Great story, but the thing that leaves me shaking my head is that someone is so good that a 3 iron is preferable for accuracy.

I have a 3 iron from an old set. I practice with it only when I want to feel worse about myself.

I'd have to take @rehmwa's advice above - and a lot of it - before I'd pull my 3 iron for a shot calling for accuracy.

5 hours ago, bkuehn1952 said:

I would also echo some of the other's thoughts that when one voices the idea "I think I have finally figured this game out," terrible things usually follow.

I can safely say that thought never crosses my mind - at least it hasn't for several years. Over-confident on occasions, sure. But never the feeling of figuring much of anything out.

I will sometimes work on a piece or swing thought that seems to hold up longer than others. But I've quit trying to figure anything beyond why I'm topping the ball this week or something along those lines. Even then, it's less of a cerebral accomplishment and more of just getting lucky through trial and error.

A "fixed" swing flaw only stays that way for a limited time. I try to enjoy the ride while it lasts.

Oh, and bad things always follow regardless of my thoughts.

SHANK! SHANK! SHANK! SHANK! SHANK! SHANK! SHANK! SHANK!

 

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Good stuff. Love the title. I still think fondly of an afternoon on a driving range in '04 or '05 when I was slotting the club so well I may have thought those words exactly. Every shot was a gentle draw... same height, same ball flight. All I was doing was taking it back and turning through. It was glorious. Suffice it to say, it did not last. The golf gods giveth and the golf gods taketh away. And sometimes, they're just plain mean.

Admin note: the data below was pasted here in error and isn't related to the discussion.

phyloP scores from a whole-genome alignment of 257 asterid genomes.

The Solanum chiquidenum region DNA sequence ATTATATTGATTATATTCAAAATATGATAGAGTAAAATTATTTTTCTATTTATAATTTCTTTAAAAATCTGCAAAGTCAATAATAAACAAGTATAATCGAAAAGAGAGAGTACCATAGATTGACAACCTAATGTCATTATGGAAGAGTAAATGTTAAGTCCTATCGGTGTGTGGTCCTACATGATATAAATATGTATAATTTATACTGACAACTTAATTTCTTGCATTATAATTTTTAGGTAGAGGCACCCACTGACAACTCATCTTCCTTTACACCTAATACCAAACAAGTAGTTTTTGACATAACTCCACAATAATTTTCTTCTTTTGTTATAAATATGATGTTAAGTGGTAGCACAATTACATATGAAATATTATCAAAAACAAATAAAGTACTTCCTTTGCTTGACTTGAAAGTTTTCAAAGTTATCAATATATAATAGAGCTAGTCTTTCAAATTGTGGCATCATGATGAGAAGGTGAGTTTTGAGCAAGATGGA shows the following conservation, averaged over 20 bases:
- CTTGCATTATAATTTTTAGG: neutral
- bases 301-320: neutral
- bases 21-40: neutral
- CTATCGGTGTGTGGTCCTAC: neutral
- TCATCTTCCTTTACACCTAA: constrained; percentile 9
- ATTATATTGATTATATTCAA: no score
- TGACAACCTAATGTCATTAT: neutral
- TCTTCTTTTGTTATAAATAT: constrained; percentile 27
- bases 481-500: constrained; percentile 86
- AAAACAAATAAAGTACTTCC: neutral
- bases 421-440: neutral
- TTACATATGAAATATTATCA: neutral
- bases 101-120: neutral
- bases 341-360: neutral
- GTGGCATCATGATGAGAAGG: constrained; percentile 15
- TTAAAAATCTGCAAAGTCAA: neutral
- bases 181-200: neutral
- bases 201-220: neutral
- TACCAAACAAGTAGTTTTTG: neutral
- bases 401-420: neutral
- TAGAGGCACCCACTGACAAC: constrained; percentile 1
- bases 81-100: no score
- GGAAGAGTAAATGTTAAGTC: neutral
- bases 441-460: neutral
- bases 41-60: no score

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Good post @JonMA1. I feel that golf forces you to live on the edge of your ability. It's always either too safe or too aggressive with some lucky just rights sprinkled to keep your hopes up. 

Playing conservatively will eventually catch up with you just as well as playing aggressively. 

There is no outthinking this game..

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19 hours ago, GolfLug said:

I feel that golf forces you to live on the edge of your ability. It's always either too safe or too aggressive with some lucky just rights sprinkled to keep your hopes up. 

Playing conservatively will eventually catch up with you just as well as playing aggressively. 

There is no outthinking this game..

I never thought about it this way, but that's exactly right. 

22 hours ago, georgep said:

I still think fondly of an afternoon on a driving range in '04 or '05 when I was slotting the club so well I may have thought those words exactly. Every shot was a gentle draw... same height, same ball flight. All I was doing was taking it back and turning through. It was glorious. Suffice it to say, it did not last. The golf gods giveth and the golf gods taketh away. And sometimes, they're just plain mean.

I've been playing about 6 years now. I remember for the first few years that a stretch of good hitting meant "I've finally turned the corner". It's comical now.

But even a good practice like you've described is an enjoyable experience. The more I start to understand how hard the game is, the more I try to appreciate the good shots for what they are - as well as try to remember what they are not.